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Oral modified-release multiparticulate dosage forms, which are also referred to as oral multiple-unit particulate systems, are becoming increasingly popular for oral drug delivery applications. The compaction of polymer-coated multiparticulates into tablets to produce a sustained-release dosage form is preferred over hard gelatin capsules. Moreover, multiparticulate tablets are a promising solution to chronic conditions, patients' adherence, and swallowing difficulties if incorporated into orodispersible matrices. Nonetheless, the compaction of multiparticulates often damages the functional polymer coat, which results in a rapid release of the drug substance and the subsequent loss of sustained-release properties. This review brings to the forefront key formulation variables that are likely to influence the compaction of coated multiparticulates into sustained-release tablets. It focusses on the tabletting of coated drug-loaded pellets, microparticles, and nanoparticles with a designated section on each. Furthermore, it explores the various approaches that are used to evaluate the compaction behaviour of particulate systems.
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This review article deals with various aspects of the extrusion-spheronization technique. The first part includes different steps in the production process of pellets such as granulation, extrusion, spheronization, and drying. In the second part, the parameters which can influence the quality of pellets including formulation (moisture content, granulating liquid, excipients, and drugs), equipment (mixer, extruder, friction plate, and extrusion screen) and process (extrusion speed, extrusion temperature, spheronizer load, spheronization time, spheronization speed, and drying method) are discussed. In final part methods available for characterization (particle size distribution, surface area, shape and sphericity, porosity, density, hardness and friability, flow properties, disintegration, and dissolution) of the pellets are explained.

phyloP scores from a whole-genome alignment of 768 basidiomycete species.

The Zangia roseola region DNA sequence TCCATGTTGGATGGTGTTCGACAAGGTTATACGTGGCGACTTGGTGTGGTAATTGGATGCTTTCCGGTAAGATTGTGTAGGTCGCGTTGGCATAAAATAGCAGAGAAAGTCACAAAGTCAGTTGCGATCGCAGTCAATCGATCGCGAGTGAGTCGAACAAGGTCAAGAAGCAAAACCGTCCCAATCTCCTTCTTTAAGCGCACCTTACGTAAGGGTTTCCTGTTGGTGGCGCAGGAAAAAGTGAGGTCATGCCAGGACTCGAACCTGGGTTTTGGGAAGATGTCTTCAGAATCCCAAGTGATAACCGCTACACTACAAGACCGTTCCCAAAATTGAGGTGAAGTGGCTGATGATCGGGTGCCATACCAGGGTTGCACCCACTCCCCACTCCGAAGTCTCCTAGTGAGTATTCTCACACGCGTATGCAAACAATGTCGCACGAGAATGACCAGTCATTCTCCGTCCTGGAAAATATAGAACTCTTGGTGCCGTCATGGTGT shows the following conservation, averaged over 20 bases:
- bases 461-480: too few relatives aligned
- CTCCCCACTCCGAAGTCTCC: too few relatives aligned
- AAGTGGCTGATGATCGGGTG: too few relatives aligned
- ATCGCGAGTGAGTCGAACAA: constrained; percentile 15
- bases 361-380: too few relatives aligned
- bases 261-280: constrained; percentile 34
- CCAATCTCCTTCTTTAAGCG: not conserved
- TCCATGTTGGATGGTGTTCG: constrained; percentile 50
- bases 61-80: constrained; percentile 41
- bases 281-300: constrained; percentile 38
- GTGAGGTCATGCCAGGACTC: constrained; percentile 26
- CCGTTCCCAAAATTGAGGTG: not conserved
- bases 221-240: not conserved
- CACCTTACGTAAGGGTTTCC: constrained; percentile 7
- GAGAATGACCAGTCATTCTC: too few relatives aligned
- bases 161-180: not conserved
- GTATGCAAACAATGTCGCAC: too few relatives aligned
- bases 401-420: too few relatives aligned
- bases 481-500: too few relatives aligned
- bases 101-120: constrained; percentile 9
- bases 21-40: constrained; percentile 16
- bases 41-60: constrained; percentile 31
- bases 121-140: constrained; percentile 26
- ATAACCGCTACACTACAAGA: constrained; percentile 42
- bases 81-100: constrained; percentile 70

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In the pharmaceutical industry, pellets can be defined as small, free-flowing, spherical particulates manufactured by the agglomeration of fine powders or granules of drug substances and excipients using appropriate processing equipment. Pelletization has gained a great interest in recent years due to its various advantages over other similar techniques; such as uniformity of dose and flexibility in dosage form design. There are a number of pelletization techniques currently used by pharmaceutical industry. Among them Extrusion-spheronization and solution/suspension layering are most commonly used in pharmaceutical industries. Other novel techniques include balling, compression, cryopelletization, dry powder layering, hot melt extrusion etc. In this review, a brief account of all the important techniques with special reference to extrusion-spheronization and solution layering is included.Extrusion–spheronization is a multistep process involving dry mixing, wet granulation, extrusion, spheronization, drying, and screening; whereas solution or suspension layering involves deposition of successive layers of drug and binder solution/ suspension on started seeds, which can be either an inert material or granules of same drug. Every technique has their own advantages and limitations, therefore a thorough understanding of the process variables is important before choosing a pelletization method.